Patience in your writing means taking your time to explain things where and when they need to be explained. For example, a story which starts with a lot of back story tells of an impatient writer. Knowing when to sprinkle in the details and saving some of them for later takes patience. It also means taking the time to explain things clearly when the opportunity presents. That can be with setting, character description, with action or dialogue. If you are clearly grounded, then the reader will be as well. Take time developing that scene. Show the situation, the feelings, and focus on the important points and explain them as clearly as needed. Don’t rush it unless there’s a good reason for doing so. If you over-write, you can edit it down later. If you are patient with characters you will make them memorable. If you are patient with your story, you will ground your readers and hold their interest.

Learning new skills
You can’t learn everything from a book, a workshop, a conference or a course. The secret, I’ve learned, is to take one thing that stuck with you and apply it to your story, scene or character. That one thing is usually an aha! moment and because of that it means you’ve become aware of something you never realized before. It’s another layer in writing the perfect onion. Apply that new understanding to your work and suddenly it’s transformed in ways you couldn’t have imagined. The truth is that how-to books are long and cumbersome and workshops are intensive because they try to cover enough points so that everyone will get something from it. So, take one thing and apply it.

Deciding which hat not to wear
The first draft can never be perfect – you’ve heard this before but what does it really mean? If you strive for a perfect first draft, your story will never be written and it’s an impossible feat. It’s impossible to wear both the creative hat and the editor’s hats. Yes, plural hat for the editors.

There are three editorial hats: conceptual where the larger elements of the story such as plot and structure are examined; line by line where every sentence and word are examined for clarity, word choice and content; and copy editing for grammar, spelling and punctuation. Then there’s the creative hat. Wearing four hats? Suddenly that sounds silly, doesn’t it?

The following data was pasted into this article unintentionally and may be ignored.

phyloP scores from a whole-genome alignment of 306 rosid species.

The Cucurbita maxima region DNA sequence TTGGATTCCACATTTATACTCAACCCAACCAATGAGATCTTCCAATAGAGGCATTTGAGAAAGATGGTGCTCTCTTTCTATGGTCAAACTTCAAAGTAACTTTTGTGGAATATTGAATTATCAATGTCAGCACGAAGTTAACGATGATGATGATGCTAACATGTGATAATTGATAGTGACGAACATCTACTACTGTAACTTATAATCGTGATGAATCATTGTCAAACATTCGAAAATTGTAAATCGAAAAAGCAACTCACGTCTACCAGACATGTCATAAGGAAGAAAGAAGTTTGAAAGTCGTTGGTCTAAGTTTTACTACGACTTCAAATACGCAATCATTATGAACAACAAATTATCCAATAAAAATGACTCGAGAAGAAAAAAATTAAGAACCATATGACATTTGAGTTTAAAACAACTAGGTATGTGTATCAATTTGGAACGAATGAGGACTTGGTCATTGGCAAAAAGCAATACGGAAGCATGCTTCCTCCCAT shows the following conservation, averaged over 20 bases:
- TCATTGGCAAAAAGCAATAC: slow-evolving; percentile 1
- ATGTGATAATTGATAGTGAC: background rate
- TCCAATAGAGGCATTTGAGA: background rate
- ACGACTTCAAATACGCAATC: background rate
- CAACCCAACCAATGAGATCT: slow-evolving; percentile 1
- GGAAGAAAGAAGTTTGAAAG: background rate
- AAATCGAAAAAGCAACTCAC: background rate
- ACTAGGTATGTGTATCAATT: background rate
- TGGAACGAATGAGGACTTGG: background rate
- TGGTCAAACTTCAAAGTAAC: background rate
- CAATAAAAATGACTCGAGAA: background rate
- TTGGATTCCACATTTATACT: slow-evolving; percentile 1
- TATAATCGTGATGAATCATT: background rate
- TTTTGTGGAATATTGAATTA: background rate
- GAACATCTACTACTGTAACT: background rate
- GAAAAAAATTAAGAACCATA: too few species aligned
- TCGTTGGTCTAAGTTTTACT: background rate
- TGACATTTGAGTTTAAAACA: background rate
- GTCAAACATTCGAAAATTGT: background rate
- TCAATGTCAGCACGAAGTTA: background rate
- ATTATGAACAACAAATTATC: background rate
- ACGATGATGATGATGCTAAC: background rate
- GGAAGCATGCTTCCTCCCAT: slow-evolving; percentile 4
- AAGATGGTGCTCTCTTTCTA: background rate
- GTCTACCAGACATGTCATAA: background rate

Your first draft can be augmented by some planning (outlining) and your current writing skills. As you’ll write, you’ll learn more up skills along the way which makes new works cleaner and more cohesive. But that first draft will never be a perfect finished work. Every successful writer knows that. Don’t believe me? Check out their acknowledgements pages. First readers, proof readers, editors – they’re all thanked because they’re all there for a reason. Creativity needs its own hat to weave unexpected twists and unfetter your imagination. The weight of four hats will give you a headache and ultimately, writer’s block. So be patient. Wear your creative hat and come up with an exciting, moving story. The wear each editorial hat in turn. As you wear each one, that’s a good time to apply new skills or insights about the craft. A trick is to have cheat sheets with points or questions for each of the editors.

Patience can best be described as creating an onion rather than peeling it back. Layer upon layer must be built before the story is completed to our satisfaction. So perhaps the hat analogy doesn’t really work. The creative and editing processes are about layering the story to add density to the concept, the plot, to character, to our voice and mastery of the craft. An onion grows from a small seed and layer by layer with watering and patience, it forms a solid bulb and so too grows a story.